Peyton Watson also is in line for an uptick in minutes, although he is likely to come off the bench, no matter what happens.

What do Nuggets need?

Internal development will aid the Nuggets here. They need Strawther, Hunter Tyson and Jalen Pickett to come back as better players, because, with the trade of Reggie Jackson to Charlotte, the Nuggets now no longer have a backup point guard. The Nuggets will need to find one in the coming days. Denver needs a lead from Braun and Strawther. The Nuggets need Michael Porter Jr. to continue to improve what he does as well.

This is the reality of the new collective bargaining agreement. Teams are going to have to spend wisely and choose wisely. It becomes more difficult to maintain a championship-level core, and Nuggets general manager Calvin Booth knows that.

Losing Brown last year and Caldwell-Pope now is difficult. It puts an onus on the Nuggets to hit on most roster moves. Denver is in the middle of Jokić’s prime and wants to maximize a winning window. It’s going to require more creativity than ever to get that done.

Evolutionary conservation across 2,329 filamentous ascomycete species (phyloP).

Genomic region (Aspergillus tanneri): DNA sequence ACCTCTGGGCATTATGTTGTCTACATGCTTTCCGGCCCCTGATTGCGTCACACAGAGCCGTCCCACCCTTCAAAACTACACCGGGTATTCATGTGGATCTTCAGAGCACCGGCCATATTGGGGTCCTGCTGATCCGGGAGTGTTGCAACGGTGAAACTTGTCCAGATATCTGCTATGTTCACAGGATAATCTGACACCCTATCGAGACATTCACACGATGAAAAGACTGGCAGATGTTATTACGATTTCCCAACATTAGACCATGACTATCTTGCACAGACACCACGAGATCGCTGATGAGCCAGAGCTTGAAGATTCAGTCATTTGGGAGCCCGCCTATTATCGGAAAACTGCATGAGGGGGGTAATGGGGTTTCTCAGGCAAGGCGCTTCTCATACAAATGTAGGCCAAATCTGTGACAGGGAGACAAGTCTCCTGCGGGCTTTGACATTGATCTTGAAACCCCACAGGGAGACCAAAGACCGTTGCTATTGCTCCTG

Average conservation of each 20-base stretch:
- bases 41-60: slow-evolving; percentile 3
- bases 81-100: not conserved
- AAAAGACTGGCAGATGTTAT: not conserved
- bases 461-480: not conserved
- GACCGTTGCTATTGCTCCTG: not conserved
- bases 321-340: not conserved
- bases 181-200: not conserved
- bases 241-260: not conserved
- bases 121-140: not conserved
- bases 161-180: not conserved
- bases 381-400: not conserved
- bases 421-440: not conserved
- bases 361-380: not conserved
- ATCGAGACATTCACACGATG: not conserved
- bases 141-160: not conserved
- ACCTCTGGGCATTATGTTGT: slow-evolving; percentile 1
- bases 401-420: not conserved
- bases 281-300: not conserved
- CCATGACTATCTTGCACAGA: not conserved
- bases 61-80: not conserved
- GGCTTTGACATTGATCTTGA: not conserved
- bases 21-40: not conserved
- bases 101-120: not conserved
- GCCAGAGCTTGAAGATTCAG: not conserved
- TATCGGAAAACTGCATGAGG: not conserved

Are the Nuggets done as title contenders?

No. Not as long as Jokić is in his prime, and not as long as Murray can stay upright and healthy. No matter what happens the rest of the offseason, Denver is a prime threat to come out of the Western Conference and win a title. But they probably aren’t the best team or the second-best team in the league. They aren’t title favorites, but it’s unfair to strip them of the label of title contenders.

What does that mean? The Dallas Mavericks were contenders to get out of the Western Conference, not favorites. They caught fire and played well at the right time. They encountered some favorable matchups and they made the NBA Finals. Barring a major upgrade in the coming days, that’s probably where Denver is heading into next season. The Nuggets will win 50-plus games, provided they stay healthy. They will garner a high playoff seed. From there, it will be a battle for them.

It’s not an insurmountable place to be, just a more difficult place to be.

Required reading

Robbins: Kentavious Caldwell-Pope intends to sign 3-year, $66 million deal with Magic
NBA free agency 2024: Kentavious Caldwell-Pope leads top available shooting guards

(Photo of Jamal Murray and Kentavious Caldwell-Pope: AAron Ontiveroz / The Denver Post)